WSWS readers condemn denial of ballot status to SEP candidate in Ohio
25 August 2004
We are publishing below a selection of letters to the WSWS opposing the decision by Ohio federal judge Susan J. Dlott to deny ballot status to Socialist Equality Party congressional candidate David Lawrence. [See “Judge rejects ballot lawsuit of SEP congressional candidate in Ohio”].
The SEP urges all supporters of democratic rights, in the United States and throughout the world, to condemn this antidemocratic ruling. Send letters and messages of protest to the WSWS at firstname.lastname@example.org
On behalf of SEP supporters in Illinois, I condemn Judge Dlott’s decision. The “logic” underlying her ruling amounts to nothing but a crude attempt to justify the monopoly of the two official parties on political life in the US.
The court system is trying to do to David Lawrence in Ohio what the Democratic Party tried to do my candidacy in Illinois—prevent the emergence of a political alternative to imperialist war and the destruction of living standards in the US. However, as we learned in Illinois, with the support of SEP members and sympathizers worldwide, our political perspective will find a way forward in Ohio and will ultimately prevail because it is based on the most pressing needs confronting millions of workers.
SEP candidate for state representative, District 103, Illinois
24 August 2004* * *
Judge Susan J. Dlott has argued that she must uphold undemocratic ballot access laws in the interest of “stability.” I’m willing to bet that Saddam Hussein used the same principle at one time or another in order to justify his own repressive measures. The song is always the same, although it is played at different volumes.
It is notable that Dlott views the two major parties, which are backed by millions of dollars of corporate money as well as by the corporate-controlled media, as the poor victims at the hands of third parties who are seeking an unfair “substantial advantage.” The same theme was utilized in order to justify the Iraq invasion: although the United States government spends more money on its armed forces than the next 10 countries combined, the two major parties portrayed themselves as the poor victims who faced a mortal threat from the nation that it trounced in a 30-day war in 1991 and then bombed at will for over a decade.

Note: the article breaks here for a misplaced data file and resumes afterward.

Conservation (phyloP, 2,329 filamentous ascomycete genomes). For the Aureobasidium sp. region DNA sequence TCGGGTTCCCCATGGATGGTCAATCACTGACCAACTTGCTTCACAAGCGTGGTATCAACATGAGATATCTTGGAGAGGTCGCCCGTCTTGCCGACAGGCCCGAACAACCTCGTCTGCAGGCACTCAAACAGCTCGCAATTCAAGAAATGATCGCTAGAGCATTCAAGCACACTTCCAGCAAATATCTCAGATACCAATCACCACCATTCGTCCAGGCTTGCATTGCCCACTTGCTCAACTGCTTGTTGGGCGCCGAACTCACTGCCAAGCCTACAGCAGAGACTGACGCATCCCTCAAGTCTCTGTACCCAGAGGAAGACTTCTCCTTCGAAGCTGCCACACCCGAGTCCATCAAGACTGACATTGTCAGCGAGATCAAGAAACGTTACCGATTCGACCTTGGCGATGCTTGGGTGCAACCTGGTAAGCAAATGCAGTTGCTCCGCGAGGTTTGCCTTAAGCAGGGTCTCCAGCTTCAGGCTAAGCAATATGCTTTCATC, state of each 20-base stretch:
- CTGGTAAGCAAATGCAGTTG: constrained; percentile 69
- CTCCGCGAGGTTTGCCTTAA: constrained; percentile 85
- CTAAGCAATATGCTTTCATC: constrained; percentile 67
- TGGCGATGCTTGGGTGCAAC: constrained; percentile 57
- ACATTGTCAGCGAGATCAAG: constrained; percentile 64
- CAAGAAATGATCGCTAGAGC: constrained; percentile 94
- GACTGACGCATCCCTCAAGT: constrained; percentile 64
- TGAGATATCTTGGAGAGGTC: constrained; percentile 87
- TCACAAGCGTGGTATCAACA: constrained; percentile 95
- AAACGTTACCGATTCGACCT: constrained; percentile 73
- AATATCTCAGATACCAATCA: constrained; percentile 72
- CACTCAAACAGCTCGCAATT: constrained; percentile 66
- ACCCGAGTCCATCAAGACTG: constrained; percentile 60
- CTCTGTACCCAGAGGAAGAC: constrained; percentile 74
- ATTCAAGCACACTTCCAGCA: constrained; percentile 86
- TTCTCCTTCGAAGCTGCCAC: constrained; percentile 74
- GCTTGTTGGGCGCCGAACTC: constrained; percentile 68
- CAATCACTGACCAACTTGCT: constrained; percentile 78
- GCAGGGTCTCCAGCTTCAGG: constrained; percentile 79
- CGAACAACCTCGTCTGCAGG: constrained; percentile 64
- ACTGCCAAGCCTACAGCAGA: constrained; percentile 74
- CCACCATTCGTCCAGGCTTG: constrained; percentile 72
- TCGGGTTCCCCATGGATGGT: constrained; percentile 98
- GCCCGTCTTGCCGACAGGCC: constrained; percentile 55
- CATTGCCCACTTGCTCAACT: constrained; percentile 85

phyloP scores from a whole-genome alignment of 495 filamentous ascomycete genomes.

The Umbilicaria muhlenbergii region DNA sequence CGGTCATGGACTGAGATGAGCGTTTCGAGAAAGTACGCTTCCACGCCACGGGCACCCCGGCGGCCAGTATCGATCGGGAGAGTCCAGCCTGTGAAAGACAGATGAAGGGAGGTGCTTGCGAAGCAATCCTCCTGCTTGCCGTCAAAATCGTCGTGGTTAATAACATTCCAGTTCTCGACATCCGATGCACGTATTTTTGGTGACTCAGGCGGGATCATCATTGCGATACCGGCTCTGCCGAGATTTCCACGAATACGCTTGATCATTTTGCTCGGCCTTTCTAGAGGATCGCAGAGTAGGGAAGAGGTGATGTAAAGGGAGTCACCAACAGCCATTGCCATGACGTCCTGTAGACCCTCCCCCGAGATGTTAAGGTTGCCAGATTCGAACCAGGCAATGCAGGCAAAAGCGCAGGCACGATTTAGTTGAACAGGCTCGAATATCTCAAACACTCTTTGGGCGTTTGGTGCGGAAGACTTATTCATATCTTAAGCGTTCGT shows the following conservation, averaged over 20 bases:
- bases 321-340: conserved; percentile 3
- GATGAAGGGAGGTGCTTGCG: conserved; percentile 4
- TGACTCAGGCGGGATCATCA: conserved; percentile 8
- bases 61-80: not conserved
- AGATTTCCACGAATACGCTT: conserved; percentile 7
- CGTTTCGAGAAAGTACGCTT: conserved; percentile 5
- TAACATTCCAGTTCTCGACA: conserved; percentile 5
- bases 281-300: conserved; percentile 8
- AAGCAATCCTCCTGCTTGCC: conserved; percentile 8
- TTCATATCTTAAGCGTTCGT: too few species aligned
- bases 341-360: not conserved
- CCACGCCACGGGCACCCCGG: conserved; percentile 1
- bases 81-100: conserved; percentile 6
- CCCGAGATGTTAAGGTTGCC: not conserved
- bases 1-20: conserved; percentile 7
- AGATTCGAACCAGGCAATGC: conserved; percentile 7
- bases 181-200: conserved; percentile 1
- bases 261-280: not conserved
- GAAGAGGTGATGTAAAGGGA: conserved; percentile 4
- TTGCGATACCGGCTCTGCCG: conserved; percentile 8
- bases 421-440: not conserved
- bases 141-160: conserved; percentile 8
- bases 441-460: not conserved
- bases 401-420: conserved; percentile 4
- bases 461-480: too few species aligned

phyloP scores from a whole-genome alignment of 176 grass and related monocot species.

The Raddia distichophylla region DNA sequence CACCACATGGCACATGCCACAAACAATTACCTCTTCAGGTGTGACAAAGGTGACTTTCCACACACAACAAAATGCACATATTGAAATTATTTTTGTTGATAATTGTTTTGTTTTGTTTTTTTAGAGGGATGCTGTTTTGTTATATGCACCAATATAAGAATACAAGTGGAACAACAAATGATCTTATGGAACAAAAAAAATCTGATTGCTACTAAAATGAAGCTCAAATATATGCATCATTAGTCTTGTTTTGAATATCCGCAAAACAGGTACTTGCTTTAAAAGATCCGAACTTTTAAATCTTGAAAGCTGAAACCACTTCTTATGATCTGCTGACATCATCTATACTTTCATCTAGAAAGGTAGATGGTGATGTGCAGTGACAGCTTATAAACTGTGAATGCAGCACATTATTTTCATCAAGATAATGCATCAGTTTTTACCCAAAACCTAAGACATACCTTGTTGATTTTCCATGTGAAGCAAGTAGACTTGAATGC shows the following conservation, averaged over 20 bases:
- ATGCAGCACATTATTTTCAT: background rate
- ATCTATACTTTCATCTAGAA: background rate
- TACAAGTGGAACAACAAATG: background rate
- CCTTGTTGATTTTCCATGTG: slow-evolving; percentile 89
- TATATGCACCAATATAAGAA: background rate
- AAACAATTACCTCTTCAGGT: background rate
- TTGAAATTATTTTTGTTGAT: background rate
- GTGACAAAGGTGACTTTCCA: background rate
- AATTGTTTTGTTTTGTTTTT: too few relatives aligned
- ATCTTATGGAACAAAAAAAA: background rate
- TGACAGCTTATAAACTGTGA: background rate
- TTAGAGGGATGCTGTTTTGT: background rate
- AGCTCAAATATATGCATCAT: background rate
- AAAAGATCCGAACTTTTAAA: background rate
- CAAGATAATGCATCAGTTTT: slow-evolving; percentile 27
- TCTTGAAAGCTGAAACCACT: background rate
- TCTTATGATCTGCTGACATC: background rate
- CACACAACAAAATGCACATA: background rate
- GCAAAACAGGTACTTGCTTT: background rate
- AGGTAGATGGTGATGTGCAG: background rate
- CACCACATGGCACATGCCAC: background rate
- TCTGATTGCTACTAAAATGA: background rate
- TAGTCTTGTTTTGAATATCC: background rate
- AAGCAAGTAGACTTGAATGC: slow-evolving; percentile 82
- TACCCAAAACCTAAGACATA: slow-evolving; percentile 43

The United States government kills tens of thousands of innocent human beings in the Middle East in the name of “democracy,” while discouraging third party candidates from exercising their Constitutional right to engage in fair and open political debate at home. People around the world should not tolerate what is happening in Ohio or in Iraq.
19 August 2004* * *
As the author of a four-volume history on independent and third-party politics in the United States, I am writing to strongly encourage David Lawrence and the Socialist Equality Party to appeal US District Court Judge Susan J. Dlott’s recent ruling in the lawsuit against Ohio’s early and discriminatory filing deadline for independent and third-party congressional candidates. I have also made a small contribution on your web site to assist in the party’s appeal in the case.
How Judge Dlott could have completely ignored the compelling historical examples cited by ballot access expert Richard Winger in rendering her decision is almost beyond comprehension.
Unfortunately, however, the ruling by Judge Dlott, a Clinton appointee, should hardly come as a surprise. As Ralph Nader can attest, the hostility (and dirty tricks) displayed by the Democrats this year against any left-leaning challengers to the entrenched two-party system is unparalleled in American history.
Third-party advocates of all political stripes should be worried about this belligerent and unprecedented behavior on the part of one of the country’s two major parties.
With best wishes.
Darcy G. Richardson
Author of Others: Third-Party Politics From the Nation’s Founding to the Rise & Fall of the Greenback-Labor Party (2004)
21 August 2004* * *
To the honorable courts of Ohio,